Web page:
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Birch: Balanced Iterative Reducing and Clustering using Hierarchies By Tian Zhang, Raghu Ramakrishnan Presented by Vladimir Jelić 3218/10 e-mail: jelicvladimir5@gmail.com

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What is Data Clustering? A cluster is a closely-packed group. A collection of data objects that are similar to one another and treated collectively as a group. Data Clustering is the partitioning of a dataset into clusters 2 of 28 Vladimir Jelić (jelicvladimir5@gmail.com)

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Data Clustering Helps understand the natural grouping or structure in a dataset Provided a large set of multidimensional data – Data space is usually not uniformly occupied – Identify the sparse and crowded places – Helps visualization 3 of 28 Vladimir Jelić (jelicvladimir5@gmail.com)

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Some Clustering Applications Biology – building groups of genes with related patterns Marketing – partition the population of consumers to market segments Division of WWW pages into genres. Image segmentations – for object recognition Land use – Identification of areas of similar land use from satellite images 4 of 28 Vladimir Jelić (jelicvladimir5@gmail.com)

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Clustering Problems Today many datasets are too large to fit into main memory The dominating cost of any clustering algorithm is I/O, because seek times on disk are orders of a magnitude higher than RAM access times 5 of 28 Vladimir Jelić (jelicvladimir5@gmail.com)

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Previous Work Two classes of clustering algorithms: Probability-Based Examples: COBWEB and CLASSIT Distance-Based Examples: KMEANS, KMEDOIDS, and CLARANS 6 of 28 Vladimir Jelić (jelicvladimir5@gmail.com)

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Previous Work: COBWEB Probabilistic approach to make decisions Clusters are represented with probabilistic description Probability representations of clusters is expensive Every instance (data point) translates into a terminal node in the hierarchy, so large hierarchies tend to over fit data 7 of 28 Vladimir Jelić (jelicvladimir5@gmail.com)

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Previous Work: KMeans Distance based approach, so there must be distance measurement between any two instances Sensitive to instance order Instances must be stored in memory All instances must be initially available May have exponential run time 8 of 28 Vladimir Jelić (jelicvladimir5@gmail.com)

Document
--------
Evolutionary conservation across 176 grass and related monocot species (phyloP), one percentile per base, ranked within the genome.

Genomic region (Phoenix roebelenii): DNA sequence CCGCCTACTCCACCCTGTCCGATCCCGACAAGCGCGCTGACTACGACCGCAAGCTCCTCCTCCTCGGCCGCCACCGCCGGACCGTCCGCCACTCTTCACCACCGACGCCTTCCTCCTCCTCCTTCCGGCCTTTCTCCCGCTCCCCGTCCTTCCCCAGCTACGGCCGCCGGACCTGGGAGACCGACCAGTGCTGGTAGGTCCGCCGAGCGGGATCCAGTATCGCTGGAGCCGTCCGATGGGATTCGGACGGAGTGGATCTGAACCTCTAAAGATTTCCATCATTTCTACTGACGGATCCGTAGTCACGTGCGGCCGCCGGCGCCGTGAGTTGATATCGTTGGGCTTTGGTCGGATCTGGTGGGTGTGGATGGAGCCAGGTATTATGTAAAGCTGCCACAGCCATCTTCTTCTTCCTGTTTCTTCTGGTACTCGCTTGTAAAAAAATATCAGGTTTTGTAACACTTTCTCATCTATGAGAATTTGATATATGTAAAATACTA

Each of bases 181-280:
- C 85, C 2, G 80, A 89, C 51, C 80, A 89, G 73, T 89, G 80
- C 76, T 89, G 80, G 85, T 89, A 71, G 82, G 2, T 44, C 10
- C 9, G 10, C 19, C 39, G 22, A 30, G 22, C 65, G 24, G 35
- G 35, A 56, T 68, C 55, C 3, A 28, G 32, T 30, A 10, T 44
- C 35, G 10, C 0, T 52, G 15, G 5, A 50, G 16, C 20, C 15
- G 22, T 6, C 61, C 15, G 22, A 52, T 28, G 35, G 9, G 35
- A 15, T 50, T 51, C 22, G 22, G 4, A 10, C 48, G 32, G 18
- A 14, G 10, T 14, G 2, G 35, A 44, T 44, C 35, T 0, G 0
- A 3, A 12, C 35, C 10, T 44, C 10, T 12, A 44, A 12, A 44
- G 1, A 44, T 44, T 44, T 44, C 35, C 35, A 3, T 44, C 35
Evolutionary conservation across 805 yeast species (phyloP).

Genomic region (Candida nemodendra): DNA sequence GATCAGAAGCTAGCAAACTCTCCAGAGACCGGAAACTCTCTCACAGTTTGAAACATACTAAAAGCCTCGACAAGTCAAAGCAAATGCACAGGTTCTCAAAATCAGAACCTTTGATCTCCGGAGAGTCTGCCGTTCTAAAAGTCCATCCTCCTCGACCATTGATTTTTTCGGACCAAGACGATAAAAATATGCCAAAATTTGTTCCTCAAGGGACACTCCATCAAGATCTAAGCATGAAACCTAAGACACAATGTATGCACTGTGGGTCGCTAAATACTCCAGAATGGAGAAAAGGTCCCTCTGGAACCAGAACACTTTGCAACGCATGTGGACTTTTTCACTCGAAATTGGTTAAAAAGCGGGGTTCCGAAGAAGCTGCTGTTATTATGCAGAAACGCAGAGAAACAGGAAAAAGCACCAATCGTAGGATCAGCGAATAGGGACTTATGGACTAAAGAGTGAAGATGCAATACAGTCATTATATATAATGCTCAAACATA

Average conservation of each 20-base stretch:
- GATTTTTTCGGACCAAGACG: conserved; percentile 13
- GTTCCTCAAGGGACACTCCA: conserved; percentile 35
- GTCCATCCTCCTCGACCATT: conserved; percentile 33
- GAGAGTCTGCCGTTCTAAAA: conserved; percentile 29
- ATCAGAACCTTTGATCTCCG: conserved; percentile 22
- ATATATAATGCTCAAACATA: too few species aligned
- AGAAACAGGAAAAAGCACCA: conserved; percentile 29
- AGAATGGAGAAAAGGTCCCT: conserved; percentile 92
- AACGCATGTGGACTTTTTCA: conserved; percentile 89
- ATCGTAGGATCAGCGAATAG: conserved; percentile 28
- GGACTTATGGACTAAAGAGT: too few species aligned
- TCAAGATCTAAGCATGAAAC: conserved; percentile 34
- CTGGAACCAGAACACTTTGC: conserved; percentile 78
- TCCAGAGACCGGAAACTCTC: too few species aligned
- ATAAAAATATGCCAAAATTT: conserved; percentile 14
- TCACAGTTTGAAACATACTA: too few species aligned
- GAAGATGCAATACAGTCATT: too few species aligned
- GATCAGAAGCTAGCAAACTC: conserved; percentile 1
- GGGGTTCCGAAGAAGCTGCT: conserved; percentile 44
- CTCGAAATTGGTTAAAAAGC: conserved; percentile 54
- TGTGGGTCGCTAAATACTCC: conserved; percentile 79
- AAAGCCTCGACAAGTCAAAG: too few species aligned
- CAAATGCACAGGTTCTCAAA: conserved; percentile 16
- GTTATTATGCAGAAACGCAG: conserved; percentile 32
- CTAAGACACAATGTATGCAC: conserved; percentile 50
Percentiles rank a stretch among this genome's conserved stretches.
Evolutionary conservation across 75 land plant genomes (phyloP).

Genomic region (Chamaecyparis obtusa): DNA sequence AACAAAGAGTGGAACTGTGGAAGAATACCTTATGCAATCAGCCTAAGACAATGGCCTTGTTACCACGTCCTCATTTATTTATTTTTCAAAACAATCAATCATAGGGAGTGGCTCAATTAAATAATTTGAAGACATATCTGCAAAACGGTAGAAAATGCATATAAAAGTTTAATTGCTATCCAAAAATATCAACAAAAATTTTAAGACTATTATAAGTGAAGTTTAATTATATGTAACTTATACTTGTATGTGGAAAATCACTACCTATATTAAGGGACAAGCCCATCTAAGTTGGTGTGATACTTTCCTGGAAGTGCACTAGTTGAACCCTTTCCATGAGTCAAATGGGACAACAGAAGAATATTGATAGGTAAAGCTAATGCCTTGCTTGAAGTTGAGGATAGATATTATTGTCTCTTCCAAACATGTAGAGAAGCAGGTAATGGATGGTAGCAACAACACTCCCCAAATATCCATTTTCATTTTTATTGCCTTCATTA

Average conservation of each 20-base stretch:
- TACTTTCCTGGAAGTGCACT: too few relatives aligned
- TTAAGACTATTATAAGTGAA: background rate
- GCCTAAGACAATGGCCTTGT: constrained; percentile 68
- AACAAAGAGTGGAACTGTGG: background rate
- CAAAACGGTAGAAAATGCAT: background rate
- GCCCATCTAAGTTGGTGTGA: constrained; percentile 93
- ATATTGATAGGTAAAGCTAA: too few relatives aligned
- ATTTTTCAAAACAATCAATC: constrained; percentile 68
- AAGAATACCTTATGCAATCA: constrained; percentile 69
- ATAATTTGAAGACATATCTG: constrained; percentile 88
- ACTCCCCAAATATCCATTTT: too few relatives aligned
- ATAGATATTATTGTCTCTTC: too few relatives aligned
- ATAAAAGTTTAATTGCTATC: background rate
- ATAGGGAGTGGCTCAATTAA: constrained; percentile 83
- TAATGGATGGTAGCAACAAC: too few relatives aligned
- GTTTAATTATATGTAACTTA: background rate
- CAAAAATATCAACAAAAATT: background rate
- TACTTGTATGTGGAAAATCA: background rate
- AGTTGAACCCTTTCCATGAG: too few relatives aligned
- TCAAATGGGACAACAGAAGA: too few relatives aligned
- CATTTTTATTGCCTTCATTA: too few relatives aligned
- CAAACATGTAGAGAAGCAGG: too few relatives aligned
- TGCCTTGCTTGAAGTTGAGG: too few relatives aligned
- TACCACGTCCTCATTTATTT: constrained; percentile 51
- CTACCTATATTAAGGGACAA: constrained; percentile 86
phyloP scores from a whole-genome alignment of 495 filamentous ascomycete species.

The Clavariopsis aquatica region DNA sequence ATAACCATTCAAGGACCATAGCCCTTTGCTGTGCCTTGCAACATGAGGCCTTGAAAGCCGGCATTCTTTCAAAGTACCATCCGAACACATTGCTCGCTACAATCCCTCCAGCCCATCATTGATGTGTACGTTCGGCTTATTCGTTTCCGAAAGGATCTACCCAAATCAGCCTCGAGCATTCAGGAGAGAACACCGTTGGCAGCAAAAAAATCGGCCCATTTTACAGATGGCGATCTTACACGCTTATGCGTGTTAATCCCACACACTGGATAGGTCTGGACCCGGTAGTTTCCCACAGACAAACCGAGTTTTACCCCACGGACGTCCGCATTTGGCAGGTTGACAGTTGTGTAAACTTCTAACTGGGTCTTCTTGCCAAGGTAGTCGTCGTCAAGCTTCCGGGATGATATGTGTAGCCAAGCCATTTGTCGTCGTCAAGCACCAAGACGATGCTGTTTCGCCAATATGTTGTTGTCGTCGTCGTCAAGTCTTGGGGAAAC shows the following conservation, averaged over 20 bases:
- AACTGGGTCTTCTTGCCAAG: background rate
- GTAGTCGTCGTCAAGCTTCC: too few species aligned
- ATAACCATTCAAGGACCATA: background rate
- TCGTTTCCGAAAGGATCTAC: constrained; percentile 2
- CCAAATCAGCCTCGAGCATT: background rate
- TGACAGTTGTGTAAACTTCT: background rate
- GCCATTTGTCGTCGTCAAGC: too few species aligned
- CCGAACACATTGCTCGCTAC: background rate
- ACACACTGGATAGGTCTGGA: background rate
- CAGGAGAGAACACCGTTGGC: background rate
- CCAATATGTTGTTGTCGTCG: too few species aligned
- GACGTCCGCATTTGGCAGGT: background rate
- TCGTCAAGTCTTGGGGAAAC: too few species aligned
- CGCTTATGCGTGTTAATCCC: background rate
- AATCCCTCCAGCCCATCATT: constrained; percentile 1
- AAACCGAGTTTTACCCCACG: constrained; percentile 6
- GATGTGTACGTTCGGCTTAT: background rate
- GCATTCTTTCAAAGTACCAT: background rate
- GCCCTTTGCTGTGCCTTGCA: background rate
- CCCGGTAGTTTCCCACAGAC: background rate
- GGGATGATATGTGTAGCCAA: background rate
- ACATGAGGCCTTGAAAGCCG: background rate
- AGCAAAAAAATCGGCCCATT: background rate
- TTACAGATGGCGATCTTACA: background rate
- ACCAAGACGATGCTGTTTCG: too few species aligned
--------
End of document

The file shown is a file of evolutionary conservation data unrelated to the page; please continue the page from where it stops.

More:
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Previous Work: CLARANS Also distance based approach, so there must be distance measurement between any two instances computational complexity of CLARANS is about O(n2) Sensitive to instance order Ignore the fact that not all data points in the dataset are equally important 9 of 28 Vladimir Jelić (jelicvladimir5@gmail.com)

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Contributions of BIRCH Each clustering decision is made without scanning all data points BIRCH exploits the observation that the data space is usually not uniformly occupied, and hence not every data point is equally important for clustering purposes BIRCH makes full use of available memory to derive the finest possible subclusters ( to ensure accuracy) while minimizing I/O costs ( to ensure efficiency) 10 of 28 Vladimir Jelić (jelicvladimir5@gmail.com)

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Background Knowledge (1) Given a cluster of instances, we define: 11 of 28 Vladimir Jelić (jelicvladimir5@gmail.com) Centroid: Radius: Diameter:

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Background Knowledge (2) Vladimir Jelić (jelicvladimir5@gmail.com) 12 of 28 centroid Manhattan distance: centroid Euclidian distance: average inter-cluster: average intra-cluster: variance increase:

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Clustering Features (CF) The Birch algorithm builds a dendrogram called clustering feature tree (CF tree) while scanning the data set. Each entry in the CF tree represents a cluster of objects and is characterized by a 3-tuple: (N, LS, SS), where N is the number of objects in the cluster and LS, SS are defined in the following. 13 of 28 Vladimir Jelić (jelicvladimir5@gmail.com)

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Clustering Feature (CF) Given N d-dimensional data points in a cluster: {Xi} where i = 1, 2, …, N, CF = (N, LS, SS) N is the number of data points in the cluster, LS is the linear sum of the N data points, SS is the square sum of the N data points. 14 of 28 Vladimir Jelić (jelicvladimir5@gmail.com)

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CF Additivity Theorem (1) If CF1 = (N1, LS1, SS1), and CF2 = (N2,LS2, SS2) are the CF entries of two disjoint sub-clusters. The CF entry of the sub-cluster formed by merging the two disjoin sub-clusters is: CF1 + CF2 = (N1 + N2, LS1 + LS2, SS1 + SS2) 15 of 28 Vladimir Jelić (jelicvladimir5@gmail.com)

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CF Additivity Theorem (2) Vladimir Jelić (jelicvladimir5@gmail.com) 16 of 28 CF = (5, (16,30),(54,190)) (3,4) (2,6) (4,5) (4,7) (3,8) Example:

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Properties of CF-Tree Each non-leaf node has at most B entries Each leaf node has at most L CF entries which each satisfy threshold T Node size is determined by dimensionality of data space and input parameter P (page size) 17 of 28 Vladimir Jelić (jelicvladimir5@gmail.com)